Push someone’s buttons is an American idiom that first appeared in the 1920s. An idiom is a word, group of words or phrase that has a figurative meaning that is not easily deduced from its literal meaning. We will examine the definition of push someone’s buttons, where the term came from and some examples of its use in sentences.
To push someone’s buttons means to do something that results in an immediate reaction from someone, to do or say something that arouses an instantaneous and usually emotional reaction. The term to push someone’s buttons first appeared in the United States during the 1920s. At this time, many home appliances were invented that needed merely a push of the button to do a job. Previous to the home appliance revolution in the 1920s, household chores were difficult and cumbersome. The idea of an immediate response with a simple press of a button gave rise to the idiom to push someone’s buttons, sometimes expressed as to press someone’s buttons. A corollary is the admonishment, don’t push my buttons. Pushing someone’s buttons usually carries a negative connotation, though it is sometimes used to mean to arouse someone’s sexual interest.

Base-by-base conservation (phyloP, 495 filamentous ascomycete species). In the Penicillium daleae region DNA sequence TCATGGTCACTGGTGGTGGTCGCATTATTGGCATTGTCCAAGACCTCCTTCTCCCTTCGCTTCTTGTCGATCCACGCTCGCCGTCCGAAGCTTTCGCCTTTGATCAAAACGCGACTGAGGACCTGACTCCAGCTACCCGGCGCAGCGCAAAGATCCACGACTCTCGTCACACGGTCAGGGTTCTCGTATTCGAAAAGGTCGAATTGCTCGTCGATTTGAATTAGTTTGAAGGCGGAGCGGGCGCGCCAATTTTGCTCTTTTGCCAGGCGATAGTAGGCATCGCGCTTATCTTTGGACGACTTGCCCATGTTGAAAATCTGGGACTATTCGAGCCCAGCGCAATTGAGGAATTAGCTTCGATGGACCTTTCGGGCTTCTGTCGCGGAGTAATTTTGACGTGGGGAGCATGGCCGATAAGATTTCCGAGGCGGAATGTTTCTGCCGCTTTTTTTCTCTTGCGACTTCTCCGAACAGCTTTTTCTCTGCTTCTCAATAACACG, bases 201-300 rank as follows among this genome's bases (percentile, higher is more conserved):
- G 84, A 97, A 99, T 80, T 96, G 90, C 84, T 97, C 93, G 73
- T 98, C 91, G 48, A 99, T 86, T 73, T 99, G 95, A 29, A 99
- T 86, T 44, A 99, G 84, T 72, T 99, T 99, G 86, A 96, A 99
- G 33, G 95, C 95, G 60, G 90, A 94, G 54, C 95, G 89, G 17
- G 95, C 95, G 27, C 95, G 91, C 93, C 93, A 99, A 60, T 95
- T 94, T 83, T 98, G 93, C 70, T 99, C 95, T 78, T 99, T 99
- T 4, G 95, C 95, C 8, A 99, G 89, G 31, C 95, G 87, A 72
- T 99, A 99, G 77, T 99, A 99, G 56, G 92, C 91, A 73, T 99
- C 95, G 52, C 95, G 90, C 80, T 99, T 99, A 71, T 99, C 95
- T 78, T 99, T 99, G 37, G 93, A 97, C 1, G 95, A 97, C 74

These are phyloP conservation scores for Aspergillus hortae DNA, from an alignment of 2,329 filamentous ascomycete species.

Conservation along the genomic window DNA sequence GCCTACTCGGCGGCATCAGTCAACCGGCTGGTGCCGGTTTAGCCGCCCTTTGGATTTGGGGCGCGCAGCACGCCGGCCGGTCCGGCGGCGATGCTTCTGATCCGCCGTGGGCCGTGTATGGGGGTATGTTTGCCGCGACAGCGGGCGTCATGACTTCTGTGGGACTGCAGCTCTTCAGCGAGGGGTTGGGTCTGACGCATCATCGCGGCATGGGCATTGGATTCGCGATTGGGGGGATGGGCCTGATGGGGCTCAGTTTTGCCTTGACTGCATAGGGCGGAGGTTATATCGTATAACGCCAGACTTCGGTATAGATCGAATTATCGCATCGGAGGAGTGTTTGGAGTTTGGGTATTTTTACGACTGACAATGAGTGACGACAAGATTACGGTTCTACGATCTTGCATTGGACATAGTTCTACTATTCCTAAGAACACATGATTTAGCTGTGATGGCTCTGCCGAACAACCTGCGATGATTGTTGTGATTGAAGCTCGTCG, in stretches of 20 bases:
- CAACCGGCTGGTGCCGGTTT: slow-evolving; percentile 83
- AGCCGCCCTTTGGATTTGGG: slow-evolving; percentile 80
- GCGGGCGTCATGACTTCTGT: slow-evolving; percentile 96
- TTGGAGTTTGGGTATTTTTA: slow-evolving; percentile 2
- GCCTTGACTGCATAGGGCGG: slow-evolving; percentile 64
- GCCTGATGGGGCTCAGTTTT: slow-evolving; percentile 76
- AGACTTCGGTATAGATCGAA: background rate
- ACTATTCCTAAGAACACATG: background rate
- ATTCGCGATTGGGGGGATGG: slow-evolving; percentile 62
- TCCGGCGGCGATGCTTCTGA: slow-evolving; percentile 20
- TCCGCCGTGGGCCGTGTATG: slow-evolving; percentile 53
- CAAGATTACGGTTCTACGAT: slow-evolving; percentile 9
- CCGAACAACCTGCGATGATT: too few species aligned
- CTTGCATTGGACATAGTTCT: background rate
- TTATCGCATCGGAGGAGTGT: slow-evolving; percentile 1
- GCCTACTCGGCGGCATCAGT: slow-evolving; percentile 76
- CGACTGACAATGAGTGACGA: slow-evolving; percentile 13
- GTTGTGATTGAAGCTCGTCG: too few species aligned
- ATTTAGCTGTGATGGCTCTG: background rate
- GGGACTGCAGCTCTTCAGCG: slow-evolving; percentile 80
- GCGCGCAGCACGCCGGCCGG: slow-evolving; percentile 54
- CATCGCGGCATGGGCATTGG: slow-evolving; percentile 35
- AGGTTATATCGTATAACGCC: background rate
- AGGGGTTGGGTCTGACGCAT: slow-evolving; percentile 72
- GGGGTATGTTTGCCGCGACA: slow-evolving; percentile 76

They know how to push my buttons but it’s gone beyond that, to the point where it is so offensive as a woman. (The Inquisitr)
“I find myself physically and mentally no longer able to function as Clallam County’s public ATM, where powerful people get to push my buttons until I cry uncle and I spit out the money regardless of my opinion as to whether such disbursements are ‘according to law,’ consistent with my oath of office and fiduciary responsibilities.” (The Peninsula Daily News)
During an argument 10 days before her death, Robinson had dragged her by the hair into his caravan, held a gun to her head and told her: “Don’t push my buttons.” (The Herald Sun)